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The Top 5 Most Haunted Places in Savannah, GA

Savannah is a city with more than its fair share of fascinating stories. From the Revolutionary War to today, this beautiful coastal Georgia town has been steeped in history, conflict, heartbreak, and beauty. The classic southern charm of the region can be felt in every inch of Savannah, inviting you to come in and sit down to sumptuous meals that are paired with the perfect cocktails. Be sure to keep an eye out for unexpected guests, though. Not all that dramatic past might have stayed in the past, and you may just be sharing a meal with spirits from days gone by.

Top 5 Haunted Places in Savannah, GA

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1. Bonaventure Cemetery

As you make your way through the elaborate Gothic mausoleums and tombstones, you may feel as though you’ve walked onto the set of a classic horror film. Spanish moss hangs from the trees, and an unearthly hush surrounds the scene. Within this spooky setting, you will find the statue of 6-year-old Gracie Watson. She died of pneumonia in 1869, and her father had the statue carved to mark her grave. The little stone girl is said to weep actual tears sometimes, perhaps still mourning a life that was cut too short.

2. Hamilton-Turner Inn

This lovely inn was once the house of the Hamilton family, built in 1873. It was the center of much high society entertaining, as dinners and dances were held there regularly. As the story goes, the children of the house would be sent upstairs to play in the billiards room, but they did not want to be left out of the fun. They would roll billiard balls down the stairs to give them an excuse to go down and glimpse the party.

Today, guests report hearing billiard balls rattling down the stairs, and on some nights, you may see a man standing on the roof, smoking a cigar. It’s the sign of a great party when the guest doesn’t want to leave — even almost a century and a half later.

3. The Moon River Brewing Company

The building was once the City Hotel, built in 1821. It was originally the site of glittering parties and celebrations, but the fortunes of the hotel didn’t last. It was seized and turned into a hospital during the yellow fever epidemic, and when the city was captured by General Sherman during the civil war, it was used as a military hospital.

So many people died in this building that it’s probably no surprise that people report seeing and feeling a ghostly presence. There are troublesome spirits in the basement and upstairs that trick and torment people. A woman in an 1800s-style dress is often spotted at the top of the stairs, looking down. People describe the sensation of someone bumping into them and hands clutching at their sleeves as they walk by.

4. The Haunted 17hundred90 Inn

Construction on this inn began in 1821, and its most long-staying guest checked in not long after it opened. Anne was a newlywed, freshly married to an English sailor. Anne received word that her husband had died, and she was so distraught that she threw herself off the second-story balcony and died.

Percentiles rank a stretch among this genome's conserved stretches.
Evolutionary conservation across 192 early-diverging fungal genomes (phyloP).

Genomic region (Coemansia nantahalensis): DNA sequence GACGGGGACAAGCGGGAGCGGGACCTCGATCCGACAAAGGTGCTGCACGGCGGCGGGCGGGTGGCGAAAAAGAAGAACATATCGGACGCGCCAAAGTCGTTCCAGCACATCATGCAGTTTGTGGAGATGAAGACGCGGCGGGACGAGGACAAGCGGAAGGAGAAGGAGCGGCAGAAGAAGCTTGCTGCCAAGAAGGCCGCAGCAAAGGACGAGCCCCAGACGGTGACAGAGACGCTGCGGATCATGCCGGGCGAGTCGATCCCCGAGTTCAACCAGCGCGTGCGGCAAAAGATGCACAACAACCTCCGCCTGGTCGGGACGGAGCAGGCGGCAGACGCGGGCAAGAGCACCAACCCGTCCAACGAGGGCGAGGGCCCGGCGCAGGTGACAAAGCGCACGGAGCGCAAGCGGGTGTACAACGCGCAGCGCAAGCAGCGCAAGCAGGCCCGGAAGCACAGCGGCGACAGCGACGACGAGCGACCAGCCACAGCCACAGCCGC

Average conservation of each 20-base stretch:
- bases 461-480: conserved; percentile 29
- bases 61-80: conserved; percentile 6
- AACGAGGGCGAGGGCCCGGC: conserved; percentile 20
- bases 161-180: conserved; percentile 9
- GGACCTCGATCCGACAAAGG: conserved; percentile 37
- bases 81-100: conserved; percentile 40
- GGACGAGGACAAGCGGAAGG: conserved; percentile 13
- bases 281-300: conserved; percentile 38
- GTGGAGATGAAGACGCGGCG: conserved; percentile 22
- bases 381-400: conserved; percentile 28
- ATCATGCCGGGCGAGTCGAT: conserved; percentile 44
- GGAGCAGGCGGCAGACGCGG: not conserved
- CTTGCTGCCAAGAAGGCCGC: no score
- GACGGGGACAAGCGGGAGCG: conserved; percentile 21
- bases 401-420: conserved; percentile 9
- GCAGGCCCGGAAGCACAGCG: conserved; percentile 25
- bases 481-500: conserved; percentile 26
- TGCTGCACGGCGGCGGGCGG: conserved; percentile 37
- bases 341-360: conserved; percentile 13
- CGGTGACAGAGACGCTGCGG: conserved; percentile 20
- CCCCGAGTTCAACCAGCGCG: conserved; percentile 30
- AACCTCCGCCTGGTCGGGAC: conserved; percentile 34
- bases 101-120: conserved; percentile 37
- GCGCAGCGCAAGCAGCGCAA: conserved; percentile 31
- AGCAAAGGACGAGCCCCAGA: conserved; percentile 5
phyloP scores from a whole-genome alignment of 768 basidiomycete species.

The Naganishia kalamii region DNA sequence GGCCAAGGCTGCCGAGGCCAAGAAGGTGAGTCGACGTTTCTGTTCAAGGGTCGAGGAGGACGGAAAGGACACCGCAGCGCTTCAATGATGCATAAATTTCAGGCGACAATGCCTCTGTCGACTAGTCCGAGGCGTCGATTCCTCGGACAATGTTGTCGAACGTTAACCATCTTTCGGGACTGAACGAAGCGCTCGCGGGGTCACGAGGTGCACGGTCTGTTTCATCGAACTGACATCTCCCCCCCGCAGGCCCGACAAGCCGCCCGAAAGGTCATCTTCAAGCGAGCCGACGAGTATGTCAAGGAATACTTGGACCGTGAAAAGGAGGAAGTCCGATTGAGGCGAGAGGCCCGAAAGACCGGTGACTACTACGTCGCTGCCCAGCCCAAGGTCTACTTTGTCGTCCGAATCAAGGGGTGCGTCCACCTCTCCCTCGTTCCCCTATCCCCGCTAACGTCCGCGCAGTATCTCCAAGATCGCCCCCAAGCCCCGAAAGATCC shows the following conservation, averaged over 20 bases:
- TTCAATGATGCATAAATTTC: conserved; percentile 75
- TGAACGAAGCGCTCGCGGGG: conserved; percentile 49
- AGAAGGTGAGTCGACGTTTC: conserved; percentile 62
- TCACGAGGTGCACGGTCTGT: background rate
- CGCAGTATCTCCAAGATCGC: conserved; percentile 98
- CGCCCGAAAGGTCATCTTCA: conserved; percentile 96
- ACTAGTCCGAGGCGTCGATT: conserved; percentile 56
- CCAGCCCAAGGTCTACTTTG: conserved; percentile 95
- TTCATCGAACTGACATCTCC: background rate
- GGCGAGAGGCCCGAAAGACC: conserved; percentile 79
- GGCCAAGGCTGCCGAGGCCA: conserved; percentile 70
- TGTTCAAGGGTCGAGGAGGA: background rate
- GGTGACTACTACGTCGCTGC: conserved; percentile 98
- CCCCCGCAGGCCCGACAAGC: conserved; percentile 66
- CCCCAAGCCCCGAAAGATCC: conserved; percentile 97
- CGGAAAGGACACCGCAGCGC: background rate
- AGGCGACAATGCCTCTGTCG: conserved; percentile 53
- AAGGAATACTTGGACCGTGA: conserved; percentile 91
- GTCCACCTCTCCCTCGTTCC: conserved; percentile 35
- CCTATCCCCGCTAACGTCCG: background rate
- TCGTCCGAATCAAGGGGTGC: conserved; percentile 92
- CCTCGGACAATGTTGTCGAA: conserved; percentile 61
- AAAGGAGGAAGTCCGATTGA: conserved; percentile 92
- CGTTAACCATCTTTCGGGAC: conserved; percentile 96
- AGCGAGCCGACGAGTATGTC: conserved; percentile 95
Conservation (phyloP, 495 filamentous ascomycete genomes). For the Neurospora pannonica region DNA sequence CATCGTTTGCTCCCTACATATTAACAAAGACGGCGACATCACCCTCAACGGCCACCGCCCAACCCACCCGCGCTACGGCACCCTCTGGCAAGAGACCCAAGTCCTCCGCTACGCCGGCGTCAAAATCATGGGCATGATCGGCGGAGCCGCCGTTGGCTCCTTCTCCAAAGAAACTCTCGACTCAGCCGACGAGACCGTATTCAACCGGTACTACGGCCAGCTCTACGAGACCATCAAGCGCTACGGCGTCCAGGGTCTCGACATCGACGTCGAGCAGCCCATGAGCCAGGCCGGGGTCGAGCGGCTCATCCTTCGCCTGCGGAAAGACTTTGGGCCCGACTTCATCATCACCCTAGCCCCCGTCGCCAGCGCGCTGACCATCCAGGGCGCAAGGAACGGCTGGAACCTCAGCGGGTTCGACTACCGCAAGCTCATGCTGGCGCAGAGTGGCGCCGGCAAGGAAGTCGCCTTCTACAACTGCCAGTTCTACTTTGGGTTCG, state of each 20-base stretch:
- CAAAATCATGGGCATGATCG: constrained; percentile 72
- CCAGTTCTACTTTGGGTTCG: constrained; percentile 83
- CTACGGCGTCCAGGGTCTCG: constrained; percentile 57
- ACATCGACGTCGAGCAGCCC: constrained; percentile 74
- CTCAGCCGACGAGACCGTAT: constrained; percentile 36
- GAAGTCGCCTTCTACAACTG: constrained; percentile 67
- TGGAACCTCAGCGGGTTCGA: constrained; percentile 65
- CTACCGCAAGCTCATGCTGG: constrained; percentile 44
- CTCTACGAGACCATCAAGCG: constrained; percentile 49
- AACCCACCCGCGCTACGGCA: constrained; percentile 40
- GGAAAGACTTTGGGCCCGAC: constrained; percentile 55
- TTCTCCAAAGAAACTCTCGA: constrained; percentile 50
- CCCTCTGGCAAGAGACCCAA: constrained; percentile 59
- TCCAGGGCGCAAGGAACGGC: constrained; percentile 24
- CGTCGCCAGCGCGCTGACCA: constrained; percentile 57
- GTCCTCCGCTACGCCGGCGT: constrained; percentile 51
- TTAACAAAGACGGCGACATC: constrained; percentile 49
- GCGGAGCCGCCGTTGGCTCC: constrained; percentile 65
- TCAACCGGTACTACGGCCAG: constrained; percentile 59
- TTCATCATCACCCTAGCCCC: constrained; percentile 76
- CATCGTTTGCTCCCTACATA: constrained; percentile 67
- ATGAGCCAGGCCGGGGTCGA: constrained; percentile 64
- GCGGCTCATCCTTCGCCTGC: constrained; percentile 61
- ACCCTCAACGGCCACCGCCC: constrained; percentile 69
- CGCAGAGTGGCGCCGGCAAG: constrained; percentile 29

Anne’s spirit seems to have chosen room 204 as her permanent residence. Many people have reported strange events in the room, and the inn keeps a notebook in the room for guests. They write down their experiences with Anne, who likes to move things around and knock small items over.

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5. Colonial Park Cemetery

Opened in 1750, Colonial Park is the oldest remaining burial ground in the city. Although more than 10,000 people are buried there, fewer than 1,000 grave markers remain. Mass graves explain some of the missing headstones, but many of them were destroyed by vandals. Perhaps this is why so many spirits there are restless.

One such specter is Rene Rondolier, from the late 1800s. Rene was a man who had grown up alone, having been orphaned at a young age. He was well known for his unusual height of seven feet tall, and rumors of violence followed him around. As the story goes, Rene murdered two girls and hid their bodies in tunnels below the cemetery. When the locals found out, they hunted him down and killed him. His unusually large size makes him easily recognizable as his shadowy form wanders the grounds of the cemetery.

That said, history records no such person, so this story is just that, a story. And every tour guide has their own version of Rene. But if you think about hundreds of people telling this tale, decade after decade, it’s not so crazy to think that our words alone could have manifested some amalgamation of Rene Rondolier and he’s in there, right now, trudging past the broken graves, on the hunt.

Savannah is a city with many riches and the stories that come with them. At Nightly Spirits, our knowledgeable guides love to walk people through the history and intrigue of the past. Join us for a riveting tour through some of the city’s premier haunted spots. We also have pub crawls and food tours, all with a side of the supernatural. Book your tour today!

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